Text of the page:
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When Will My Child Start Losing Teeth?

Baby teeth are usually (but not always) lost in order. The first incisors (the front lower middle teeth) generally become loose around 6 years old. The upper front teeth usually fall out next—hence the Jack O’Lantern smiles in many kindergarten and first-grade classrooms. Next, come the canines, then the first and second molars. Your child\’s back molars may not become loose until age 10 or 12, hence the familiar term “12-year molars.” But keep in mind that these are approximate ages. Some children will lose their first teeth at 5 years old, while others may begin losing teeth at age 7. Girls will usually lose their baby teeth a little younger than boys do.

If a tooth is very close to coming out and is annoying your child, you can use clean gauze to help your child pull it out gently. Swishing the area after the tooth loss with warm water or salt water can be helpful to remove the unpleasant taste of blood. If your child is frightened instead of excited by the thought of losing a tooth, reassure them that losing baby teeth is normal. You might even schedule a visit to the dentist to coincide with the first tooth loss for extra reassurance from your child’s dental team.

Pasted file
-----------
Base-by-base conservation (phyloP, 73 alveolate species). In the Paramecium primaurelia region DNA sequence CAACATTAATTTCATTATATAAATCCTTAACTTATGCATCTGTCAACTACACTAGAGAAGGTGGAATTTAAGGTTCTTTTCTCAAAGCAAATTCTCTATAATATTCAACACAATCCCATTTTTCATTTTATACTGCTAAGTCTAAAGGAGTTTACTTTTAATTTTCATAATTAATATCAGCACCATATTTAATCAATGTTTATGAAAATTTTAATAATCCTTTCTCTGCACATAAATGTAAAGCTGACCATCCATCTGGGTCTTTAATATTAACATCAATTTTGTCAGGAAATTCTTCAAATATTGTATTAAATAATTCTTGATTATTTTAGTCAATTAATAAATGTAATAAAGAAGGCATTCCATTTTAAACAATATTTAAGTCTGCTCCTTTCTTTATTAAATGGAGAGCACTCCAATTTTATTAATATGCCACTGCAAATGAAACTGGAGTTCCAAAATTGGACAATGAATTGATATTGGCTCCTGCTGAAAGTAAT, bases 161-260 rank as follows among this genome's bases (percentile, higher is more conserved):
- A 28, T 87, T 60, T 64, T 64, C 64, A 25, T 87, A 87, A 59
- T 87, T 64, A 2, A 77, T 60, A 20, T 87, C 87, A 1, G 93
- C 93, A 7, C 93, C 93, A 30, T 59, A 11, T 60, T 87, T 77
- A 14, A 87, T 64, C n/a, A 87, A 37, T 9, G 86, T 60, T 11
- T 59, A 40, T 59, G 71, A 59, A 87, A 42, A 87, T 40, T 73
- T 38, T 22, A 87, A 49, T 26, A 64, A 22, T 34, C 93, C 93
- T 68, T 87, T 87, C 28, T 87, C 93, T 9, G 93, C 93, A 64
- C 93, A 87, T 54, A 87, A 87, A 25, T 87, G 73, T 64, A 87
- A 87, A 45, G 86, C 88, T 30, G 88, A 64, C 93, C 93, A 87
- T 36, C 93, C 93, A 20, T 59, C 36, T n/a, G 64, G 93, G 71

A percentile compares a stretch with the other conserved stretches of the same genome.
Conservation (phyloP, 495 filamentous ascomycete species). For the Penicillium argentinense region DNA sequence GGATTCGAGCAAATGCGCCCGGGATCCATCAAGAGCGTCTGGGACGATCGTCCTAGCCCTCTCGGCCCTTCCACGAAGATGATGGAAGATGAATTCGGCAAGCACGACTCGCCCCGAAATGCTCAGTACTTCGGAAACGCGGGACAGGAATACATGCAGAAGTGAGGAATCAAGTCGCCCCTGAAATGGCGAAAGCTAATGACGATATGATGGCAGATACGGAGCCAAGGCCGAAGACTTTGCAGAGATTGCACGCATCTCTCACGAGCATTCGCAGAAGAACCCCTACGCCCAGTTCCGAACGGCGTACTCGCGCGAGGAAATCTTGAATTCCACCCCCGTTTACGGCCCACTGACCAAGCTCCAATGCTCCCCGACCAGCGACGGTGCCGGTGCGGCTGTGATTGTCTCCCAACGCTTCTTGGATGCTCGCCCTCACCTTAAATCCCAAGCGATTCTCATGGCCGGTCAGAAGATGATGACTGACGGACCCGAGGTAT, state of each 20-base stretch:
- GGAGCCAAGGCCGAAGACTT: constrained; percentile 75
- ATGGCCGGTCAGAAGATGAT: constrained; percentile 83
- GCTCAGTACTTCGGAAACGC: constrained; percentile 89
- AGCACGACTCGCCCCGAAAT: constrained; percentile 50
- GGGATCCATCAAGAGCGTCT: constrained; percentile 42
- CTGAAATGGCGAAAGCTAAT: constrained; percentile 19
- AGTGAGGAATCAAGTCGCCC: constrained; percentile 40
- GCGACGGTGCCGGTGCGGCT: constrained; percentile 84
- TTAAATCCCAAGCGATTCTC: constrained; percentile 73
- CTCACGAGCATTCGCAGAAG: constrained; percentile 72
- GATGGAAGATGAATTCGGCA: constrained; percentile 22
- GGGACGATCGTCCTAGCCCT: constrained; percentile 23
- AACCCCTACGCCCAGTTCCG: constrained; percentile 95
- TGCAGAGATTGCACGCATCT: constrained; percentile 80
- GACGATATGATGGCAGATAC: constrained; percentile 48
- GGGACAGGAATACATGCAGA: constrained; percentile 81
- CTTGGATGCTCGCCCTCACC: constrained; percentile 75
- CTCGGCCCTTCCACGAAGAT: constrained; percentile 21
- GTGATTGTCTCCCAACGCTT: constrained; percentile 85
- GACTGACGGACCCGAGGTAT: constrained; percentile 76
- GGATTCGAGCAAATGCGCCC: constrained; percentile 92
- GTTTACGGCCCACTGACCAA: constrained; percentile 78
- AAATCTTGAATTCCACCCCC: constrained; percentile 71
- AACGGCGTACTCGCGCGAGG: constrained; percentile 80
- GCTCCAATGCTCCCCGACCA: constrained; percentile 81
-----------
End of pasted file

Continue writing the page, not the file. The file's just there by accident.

A few tips for children and teeth:

  • After a baby tooth erupts, you should begin cleaning your child’s teeth with clean gauze and eventually with special pediatric toothpaste and a toothbrush.
  • Kids up to 10 years old may need supervision when brushing and flossing.
  • Older children should wear mouth guards for sports to ensure that they don’t lose teeth prematurely due to an accident. Premature tooth loss can result in teeth shifting out of place as they come in and may require the need for orthodontics later.
  • If your child loses a permanent tooth, place the tooth in a container of milk and go to the dentist as quickly as possible—teeth can sometimes be reimplanted if you take action fast enough.
  • Most importantly, keeping a positive and upbeat attitude about dental care and teeth will help alleviate your child’s fears and lead to a lifetime of positive dental habits.


  • American Academy of Pediatrics
  • When children begin to lose baby teeth,.
    American Academy of Pediatric Dentistry
  • Guideline on management of acute dental trauma.

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